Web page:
In May 2020, a group of Gajah Mada University (UGM) law students belonging to the Constitutional Law Society were forced to cancel an academic discussion titled “Dismissing the President in a Pandemic, a Constitutional Perspective,” after the speaker and event coordinators faced death threats and harassment.
The Constitutional Law Society of UGM was scheduled to host an academic discussion on presidential impeachment during the pandemic on May 29, 2020 over Zoom. The event featured Dr. Ni’matul Huda, a professor of law at the Indonesian Islamic University (UII) in Yogyakarta, who the dean of UII’s Faculty of Law described as a “very neutral” academic (translated by Google from Indonesian).
On May 28, a leaflet was circulated with the theme – “Dismissing the President in a Pandemic, a Constitutional Perspective” – and other details, including the names and contact information of some of the students organizing the event. The leaflet was then uploaded to the internet by UGM engineering professor Dr. Bagas Pujilaksono – a known supporter of Indonesian President Joko Widodo – in an article accusing the group of treason. His article went viral and quickly garnered a public reaction.
Following the circulation of the leaflet, the students initially attempted to depoliticize the name of the event, asserting that it was intended to be a procedural examination of the topic rather than a political one. Nevertheless, anonymous individuals believed to be supporters of the president began to harass and threaten members of the event committee, UGM, and the speaker. The students included in the leaflet received threatening messages, as did the university, including threats to kill those involved with the discussion and their families. The event committee’s social media accounts were also hacked. Meanwhile, critics of the event attempted to hack Dr. Huda’s phone and attacked her residence; according to UII’s Faculty of Law dean, several people pounded on the door of the professor’s residence from 11:00 pm on May 28 to 9:00 am on May 29.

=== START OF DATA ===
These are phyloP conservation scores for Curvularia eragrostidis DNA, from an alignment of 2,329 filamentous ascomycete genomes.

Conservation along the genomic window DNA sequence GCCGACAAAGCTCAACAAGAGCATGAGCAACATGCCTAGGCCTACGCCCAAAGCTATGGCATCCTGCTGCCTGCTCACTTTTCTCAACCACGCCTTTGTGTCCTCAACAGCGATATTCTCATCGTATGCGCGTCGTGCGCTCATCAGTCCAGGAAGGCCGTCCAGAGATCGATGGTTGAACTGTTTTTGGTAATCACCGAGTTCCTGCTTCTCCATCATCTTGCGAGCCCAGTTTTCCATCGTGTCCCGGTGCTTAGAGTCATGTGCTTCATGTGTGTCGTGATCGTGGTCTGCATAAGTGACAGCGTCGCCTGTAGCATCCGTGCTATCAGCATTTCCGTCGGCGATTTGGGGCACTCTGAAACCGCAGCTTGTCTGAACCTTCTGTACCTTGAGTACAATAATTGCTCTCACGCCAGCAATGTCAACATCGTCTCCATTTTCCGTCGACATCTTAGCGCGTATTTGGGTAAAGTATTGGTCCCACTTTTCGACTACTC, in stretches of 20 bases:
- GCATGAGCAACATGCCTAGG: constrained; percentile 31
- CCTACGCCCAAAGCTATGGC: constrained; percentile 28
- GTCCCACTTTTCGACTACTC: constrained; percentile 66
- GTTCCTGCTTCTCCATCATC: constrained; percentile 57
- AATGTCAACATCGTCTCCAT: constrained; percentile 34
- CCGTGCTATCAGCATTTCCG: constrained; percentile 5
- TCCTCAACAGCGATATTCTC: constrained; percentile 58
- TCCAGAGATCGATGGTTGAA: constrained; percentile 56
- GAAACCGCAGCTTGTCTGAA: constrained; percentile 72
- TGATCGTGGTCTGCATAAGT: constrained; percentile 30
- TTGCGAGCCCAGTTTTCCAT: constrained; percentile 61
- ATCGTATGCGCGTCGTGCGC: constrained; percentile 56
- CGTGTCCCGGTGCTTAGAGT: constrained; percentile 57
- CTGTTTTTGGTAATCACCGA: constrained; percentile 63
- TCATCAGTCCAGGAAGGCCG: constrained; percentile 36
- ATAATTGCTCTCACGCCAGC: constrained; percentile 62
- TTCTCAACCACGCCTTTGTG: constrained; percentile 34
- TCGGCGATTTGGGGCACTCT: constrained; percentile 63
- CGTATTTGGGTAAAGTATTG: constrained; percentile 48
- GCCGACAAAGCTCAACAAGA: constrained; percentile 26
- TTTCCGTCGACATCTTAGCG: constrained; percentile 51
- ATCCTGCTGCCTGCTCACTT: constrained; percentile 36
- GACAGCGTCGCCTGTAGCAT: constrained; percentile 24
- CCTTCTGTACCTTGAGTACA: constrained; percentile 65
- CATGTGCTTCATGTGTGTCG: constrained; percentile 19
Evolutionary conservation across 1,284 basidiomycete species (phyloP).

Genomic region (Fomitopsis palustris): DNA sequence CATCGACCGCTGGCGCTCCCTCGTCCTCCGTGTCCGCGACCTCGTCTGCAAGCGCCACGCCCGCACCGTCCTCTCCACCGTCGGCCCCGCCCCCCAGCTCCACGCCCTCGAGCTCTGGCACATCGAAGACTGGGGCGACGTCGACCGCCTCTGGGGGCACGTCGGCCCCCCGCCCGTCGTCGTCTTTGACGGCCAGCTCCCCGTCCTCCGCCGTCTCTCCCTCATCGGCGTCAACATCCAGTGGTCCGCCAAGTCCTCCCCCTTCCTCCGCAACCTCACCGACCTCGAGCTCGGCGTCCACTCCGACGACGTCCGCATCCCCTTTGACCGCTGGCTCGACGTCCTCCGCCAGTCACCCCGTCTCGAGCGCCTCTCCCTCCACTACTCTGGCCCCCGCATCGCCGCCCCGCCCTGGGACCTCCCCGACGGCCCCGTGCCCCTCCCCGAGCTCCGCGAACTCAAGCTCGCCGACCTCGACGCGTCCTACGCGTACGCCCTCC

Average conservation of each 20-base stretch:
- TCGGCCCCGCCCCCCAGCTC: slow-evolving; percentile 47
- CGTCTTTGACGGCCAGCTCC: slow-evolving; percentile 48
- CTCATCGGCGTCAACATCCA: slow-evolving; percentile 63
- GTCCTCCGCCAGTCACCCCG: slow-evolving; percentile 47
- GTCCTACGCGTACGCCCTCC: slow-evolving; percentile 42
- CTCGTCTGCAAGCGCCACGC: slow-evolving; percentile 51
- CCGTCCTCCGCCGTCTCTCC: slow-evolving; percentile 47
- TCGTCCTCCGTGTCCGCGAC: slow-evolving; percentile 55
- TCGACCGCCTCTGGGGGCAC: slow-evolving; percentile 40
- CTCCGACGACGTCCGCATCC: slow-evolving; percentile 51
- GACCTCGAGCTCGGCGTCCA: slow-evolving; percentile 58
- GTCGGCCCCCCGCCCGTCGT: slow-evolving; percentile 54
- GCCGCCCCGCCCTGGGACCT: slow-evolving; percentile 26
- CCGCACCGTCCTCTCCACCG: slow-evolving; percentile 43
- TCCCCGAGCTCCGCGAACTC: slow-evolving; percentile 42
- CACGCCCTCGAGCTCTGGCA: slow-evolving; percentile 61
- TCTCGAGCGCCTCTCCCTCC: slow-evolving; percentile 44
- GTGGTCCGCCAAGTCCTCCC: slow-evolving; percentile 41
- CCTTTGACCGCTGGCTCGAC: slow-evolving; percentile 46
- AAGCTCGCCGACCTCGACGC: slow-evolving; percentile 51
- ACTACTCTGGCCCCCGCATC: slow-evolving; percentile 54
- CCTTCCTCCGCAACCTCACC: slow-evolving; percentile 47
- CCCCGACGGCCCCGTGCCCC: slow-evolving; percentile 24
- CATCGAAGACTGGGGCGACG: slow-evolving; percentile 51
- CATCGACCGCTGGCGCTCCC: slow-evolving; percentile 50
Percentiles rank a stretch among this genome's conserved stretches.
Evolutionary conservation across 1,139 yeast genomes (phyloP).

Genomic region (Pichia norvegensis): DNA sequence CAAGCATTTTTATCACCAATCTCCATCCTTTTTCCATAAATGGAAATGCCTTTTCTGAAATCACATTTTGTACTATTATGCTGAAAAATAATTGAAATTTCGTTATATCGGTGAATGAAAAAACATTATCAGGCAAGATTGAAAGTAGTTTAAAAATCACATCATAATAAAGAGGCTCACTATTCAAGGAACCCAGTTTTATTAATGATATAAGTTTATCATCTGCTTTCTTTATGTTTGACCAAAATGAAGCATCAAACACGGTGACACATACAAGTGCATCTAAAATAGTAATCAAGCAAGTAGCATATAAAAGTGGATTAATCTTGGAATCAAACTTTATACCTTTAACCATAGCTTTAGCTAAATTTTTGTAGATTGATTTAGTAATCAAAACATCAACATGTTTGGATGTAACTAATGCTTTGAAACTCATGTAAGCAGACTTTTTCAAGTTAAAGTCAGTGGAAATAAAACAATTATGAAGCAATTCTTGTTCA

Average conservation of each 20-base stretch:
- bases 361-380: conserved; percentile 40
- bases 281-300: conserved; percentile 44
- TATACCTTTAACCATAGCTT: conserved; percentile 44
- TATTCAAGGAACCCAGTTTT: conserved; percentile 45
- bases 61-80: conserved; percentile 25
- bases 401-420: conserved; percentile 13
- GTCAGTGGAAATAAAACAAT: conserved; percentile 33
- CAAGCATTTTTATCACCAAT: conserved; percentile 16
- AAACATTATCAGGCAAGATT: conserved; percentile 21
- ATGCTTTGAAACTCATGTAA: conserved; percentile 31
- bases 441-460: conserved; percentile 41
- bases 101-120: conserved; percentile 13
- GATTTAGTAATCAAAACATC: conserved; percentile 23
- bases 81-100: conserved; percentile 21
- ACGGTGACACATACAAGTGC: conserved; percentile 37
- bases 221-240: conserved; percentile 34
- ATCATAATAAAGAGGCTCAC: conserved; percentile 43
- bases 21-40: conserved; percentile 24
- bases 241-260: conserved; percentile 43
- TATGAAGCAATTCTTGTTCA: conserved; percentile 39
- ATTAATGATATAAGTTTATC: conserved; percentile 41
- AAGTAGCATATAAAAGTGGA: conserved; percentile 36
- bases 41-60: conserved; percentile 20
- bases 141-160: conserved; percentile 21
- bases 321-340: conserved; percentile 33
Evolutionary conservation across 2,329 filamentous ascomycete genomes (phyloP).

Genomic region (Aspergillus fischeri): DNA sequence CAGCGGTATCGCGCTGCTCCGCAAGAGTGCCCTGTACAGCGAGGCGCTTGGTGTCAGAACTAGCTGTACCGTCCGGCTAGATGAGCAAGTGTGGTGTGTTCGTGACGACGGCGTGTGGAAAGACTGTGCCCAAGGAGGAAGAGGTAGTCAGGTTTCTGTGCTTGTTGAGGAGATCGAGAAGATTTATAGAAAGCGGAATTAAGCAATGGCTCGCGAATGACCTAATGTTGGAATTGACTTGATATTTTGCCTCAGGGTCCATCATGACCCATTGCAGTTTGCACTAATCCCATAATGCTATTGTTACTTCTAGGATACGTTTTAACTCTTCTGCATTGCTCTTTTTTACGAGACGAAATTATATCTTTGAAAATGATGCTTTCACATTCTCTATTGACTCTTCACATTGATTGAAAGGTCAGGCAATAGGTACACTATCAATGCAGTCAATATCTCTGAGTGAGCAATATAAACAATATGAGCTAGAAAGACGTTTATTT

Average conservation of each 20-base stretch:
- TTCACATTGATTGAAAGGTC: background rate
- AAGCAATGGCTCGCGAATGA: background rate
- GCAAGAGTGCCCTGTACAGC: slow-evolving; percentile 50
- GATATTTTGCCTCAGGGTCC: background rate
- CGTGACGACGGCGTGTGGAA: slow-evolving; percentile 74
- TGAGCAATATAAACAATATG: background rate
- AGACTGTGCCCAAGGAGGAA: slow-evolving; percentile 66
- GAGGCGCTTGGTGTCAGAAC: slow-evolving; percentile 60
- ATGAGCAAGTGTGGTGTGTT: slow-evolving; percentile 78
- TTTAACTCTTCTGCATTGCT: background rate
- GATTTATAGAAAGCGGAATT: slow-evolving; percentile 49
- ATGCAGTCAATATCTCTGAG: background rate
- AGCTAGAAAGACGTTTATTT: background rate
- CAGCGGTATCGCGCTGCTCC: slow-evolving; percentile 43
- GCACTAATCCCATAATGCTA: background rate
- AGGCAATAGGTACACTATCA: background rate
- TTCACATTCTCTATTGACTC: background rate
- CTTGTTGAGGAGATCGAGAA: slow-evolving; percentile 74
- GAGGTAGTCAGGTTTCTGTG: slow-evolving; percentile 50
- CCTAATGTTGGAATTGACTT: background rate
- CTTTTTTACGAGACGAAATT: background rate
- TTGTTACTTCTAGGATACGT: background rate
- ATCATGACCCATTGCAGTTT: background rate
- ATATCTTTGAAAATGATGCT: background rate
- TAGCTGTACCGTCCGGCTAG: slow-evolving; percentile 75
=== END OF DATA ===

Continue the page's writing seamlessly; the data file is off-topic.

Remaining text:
Ultimately, the discussion was canceled due to security concerns. UGM’s Faculty of Law reportedly collected evidence of the threats and harassment and UII condemned the use of intimidation tactics and its impacts on academic freedom.
Scholars at Risk (SAR) is concerned by violent threats and harassment intended to intimidate scholars and students and shut down an academic event. Faculty, students, and members of civil society who disagree with the content of academic activity should refrain from engaging in threats, harassment, and other coercive actions intended to chill or punish such activity. Politically motivated attempts to limit academic discussion and exchange undermine academic freedom, institutional autonomy, and democratic society generally.